1933 World's Fair in Chicago

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1933 World's Fair in Chicago


By: Glen C. Sheffer

Date: 1932

Source: © Swim Ink 2, LLC/Corbis.

About the Artist: Glen C. Sheffer was an illustrator known for painting landscapes, figures, and humans in action. Sheffer's impressionist works have been on exhibit in Chicago. This image is part of the collection at Corbis Corporation, headquartered in Seattle, with a worldwide archive of over seventy million images.


The official title of the 1933 World's Fair in Chicago was A Century of Progress International Exposition. The Fair was organized to mark Chicago's one hundred year anniversary. The mission of the Fair was to demonstrate the significance of scientific and technological discoveries to industry and modern society and how those discoveries were being made. The Fair also showcased modern advancements in art, literature, and architecture from across the globe. Exhibits from all over the world included new automobile designs, houses of the future, and babies living in incubators. There was also an abundance of international carnival entertainment at the Fair, including the Skyride, a cable-suspended people mover higher than any building in Chicago. The midway provided games, a roller coaster, shows, and food. A Century of Progress was the second World's Fair in Chicago, the first being a tribute to the 400 years since the arrival of Christopher Columbus in 1893.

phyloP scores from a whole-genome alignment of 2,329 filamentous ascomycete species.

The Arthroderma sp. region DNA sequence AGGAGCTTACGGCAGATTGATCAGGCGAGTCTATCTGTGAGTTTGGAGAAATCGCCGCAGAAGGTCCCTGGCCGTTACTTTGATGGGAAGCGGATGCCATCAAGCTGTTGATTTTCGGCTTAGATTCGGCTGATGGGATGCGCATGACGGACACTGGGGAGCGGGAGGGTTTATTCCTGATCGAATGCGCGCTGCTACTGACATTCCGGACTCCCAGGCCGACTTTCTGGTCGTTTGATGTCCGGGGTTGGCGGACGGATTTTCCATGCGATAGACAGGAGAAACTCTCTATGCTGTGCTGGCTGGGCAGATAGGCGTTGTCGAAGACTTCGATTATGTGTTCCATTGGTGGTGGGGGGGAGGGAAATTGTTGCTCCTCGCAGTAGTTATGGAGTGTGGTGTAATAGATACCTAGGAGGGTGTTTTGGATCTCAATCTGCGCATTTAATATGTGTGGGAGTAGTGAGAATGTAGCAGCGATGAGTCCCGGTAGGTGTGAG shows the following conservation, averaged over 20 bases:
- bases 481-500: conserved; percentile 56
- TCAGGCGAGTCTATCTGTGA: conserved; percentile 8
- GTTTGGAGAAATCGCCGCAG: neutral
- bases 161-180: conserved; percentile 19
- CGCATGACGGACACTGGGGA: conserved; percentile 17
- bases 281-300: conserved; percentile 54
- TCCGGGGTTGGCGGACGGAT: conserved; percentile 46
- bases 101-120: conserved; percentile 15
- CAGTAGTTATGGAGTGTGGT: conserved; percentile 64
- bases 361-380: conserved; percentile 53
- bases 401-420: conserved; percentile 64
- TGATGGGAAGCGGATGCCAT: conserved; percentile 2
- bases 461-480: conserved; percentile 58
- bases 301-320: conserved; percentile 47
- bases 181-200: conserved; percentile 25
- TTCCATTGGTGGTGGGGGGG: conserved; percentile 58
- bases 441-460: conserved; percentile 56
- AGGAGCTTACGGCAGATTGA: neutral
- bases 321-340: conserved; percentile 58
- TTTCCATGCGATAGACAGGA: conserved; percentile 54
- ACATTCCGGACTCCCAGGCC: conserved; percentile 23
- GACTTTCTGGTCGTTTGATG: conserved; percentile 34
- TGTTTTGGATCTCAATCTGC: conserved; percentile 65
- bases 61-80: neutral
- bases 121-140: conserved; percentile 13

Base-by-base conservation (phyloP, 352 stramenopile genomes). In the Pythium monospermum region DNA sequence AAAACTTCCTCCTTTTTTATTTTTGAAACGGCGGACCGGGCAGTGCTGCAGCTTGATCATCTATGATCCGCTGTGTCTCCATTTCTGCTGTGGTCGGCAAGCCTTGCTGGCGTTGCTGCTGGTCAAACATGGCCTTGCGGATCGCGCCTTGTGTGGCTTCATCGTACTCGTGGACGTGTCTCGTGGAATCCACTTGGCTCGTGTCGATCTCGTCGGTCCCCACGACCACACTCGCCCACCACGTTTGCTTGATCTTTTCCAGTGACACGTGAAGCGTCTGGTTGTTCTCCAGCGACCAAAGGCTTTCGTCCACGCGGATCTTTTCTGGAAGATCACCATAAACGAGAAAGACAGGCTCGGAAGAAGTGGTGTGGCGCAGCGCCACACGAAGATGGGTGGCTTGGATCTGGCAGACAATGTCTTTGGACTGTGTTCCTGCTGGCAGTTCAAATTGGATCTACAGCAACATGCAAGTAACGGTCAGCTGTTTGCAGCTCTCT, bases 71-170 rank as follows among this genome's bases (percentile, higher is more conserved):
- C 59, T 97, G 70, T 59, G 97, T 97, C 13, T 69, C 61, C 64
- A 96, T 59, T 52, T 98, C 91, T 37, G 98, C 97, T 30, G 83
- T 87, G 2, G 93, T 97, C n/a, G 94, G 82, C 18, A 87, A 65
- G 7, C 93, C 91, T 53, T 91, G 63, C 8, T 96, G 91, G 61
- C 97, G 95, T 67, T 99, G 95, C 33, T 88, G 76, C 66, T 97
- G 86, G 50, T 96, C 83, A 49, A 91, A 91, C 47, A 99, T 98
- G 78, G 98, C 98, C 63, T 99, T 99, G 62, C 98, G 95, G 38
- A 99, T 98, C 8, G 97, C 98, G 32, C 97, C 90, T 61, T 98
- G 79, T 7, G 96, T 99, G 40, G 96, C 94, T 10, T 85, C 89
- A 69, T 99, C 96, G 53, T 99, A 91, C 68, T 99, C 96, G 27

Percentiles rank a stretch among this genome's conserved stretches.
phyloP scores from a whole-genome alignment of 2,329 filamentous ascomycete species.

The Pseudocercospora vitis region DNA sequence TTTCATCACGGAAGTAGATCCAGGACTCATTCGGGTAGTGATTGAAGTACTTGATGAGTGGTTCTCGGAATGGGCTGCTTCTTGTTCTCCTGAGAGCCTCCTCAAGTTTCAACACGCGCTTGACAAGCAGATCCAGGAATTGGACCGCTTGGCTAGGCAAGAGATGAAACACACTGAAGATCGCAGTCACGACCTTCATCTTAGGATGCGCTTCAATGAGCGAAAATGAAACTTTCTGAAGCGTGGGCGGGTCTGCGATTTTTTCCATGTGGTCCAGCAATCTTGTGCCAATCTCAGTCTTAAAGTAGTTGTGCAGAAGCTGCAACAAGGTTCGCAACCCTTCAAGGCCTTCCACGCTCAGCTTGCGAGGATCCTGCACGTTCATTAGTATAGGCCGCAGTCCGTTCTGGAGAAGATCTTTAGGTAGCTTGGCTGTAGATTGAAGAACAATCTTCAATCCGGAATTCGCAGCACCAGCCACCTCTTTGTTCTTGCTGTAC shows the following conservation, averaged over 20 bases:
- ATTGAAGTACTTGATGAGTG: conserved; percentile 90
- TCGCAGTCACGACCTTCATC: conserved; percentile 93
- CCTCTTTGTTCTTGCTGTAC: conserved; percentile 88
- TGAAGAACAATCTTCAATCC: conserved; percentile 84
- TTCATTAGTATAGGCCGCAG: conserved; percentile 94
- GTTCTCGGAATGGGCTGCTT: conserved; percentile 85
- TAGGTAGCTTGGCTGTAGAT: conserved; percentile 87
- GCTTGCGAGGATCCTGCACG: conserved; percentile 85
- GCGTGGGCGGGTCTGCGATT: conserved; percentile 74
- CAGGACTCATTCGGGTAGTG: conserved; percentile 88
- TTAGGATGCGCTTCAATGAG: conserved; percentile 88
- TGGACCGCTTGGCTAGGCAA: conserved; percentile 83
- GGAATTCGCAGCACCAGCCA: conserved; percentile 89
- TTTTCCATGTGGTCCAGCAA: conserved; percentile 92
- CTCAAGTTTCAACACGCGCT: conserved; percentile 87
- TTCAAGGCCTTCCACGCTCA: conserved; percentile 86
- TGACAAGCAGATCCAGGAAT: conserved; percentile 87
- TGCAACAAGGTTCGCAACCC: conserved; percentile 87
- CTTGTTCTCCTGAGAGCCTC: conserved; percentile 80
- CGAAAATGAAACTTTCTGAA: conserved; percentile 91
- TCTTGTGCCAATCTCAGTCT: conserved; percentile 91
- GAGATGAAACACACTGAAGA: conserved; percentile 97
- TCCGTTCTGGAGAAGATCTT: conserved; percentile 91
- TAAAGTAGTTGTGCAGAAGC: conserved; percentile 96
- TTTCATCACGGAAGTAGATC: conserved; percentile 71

To represent modernity and the future, the buildings of the 1933 Fair were painted in many different colors, and were tall and angular in shape. This style contrasted the earlier 1893 Fair, whose buildings were all white and had curving shapes. To keep the focus on the technological exhibits inside the buildings, organizers did not build lasting monuments as seen in some of the previous World Fairs, such as the Eiffel Tower built for the Paris World Fair in 1889. In another attempt to represent the future, thousands of lights were used to light up the buildings and midway area at night. The actual site of the Fair was 427 acres, located just south of Chicago's downtown. The majority of the site was built by filling in the coast of Lake Michigan with landfill. The site later became Meigs Field airstrip, and a large convention center called McCormick Place.

A Century of Progress received sanctioning from the Bureau of International Exhibitions (BIE). The Convention on International Exhibitions established BIE in Paris in 1928 to give oversight and guidance to international exhibitions. The international community recognized the need for BIE to regulate the frequency and quality of exhibitions that had begun to occur quite frequently. The 1933 Fair was categorized by the BIE as a universal exhibition, as it covered a theme pertinent to citizens throughout the world. Smaller events sanctioned by the BIE are typically more specialized than universal exhibitions, concentrating on issues important to the host country, and other countries in the region. The BIE is not involved with trade fairs and other commercial exhibitions.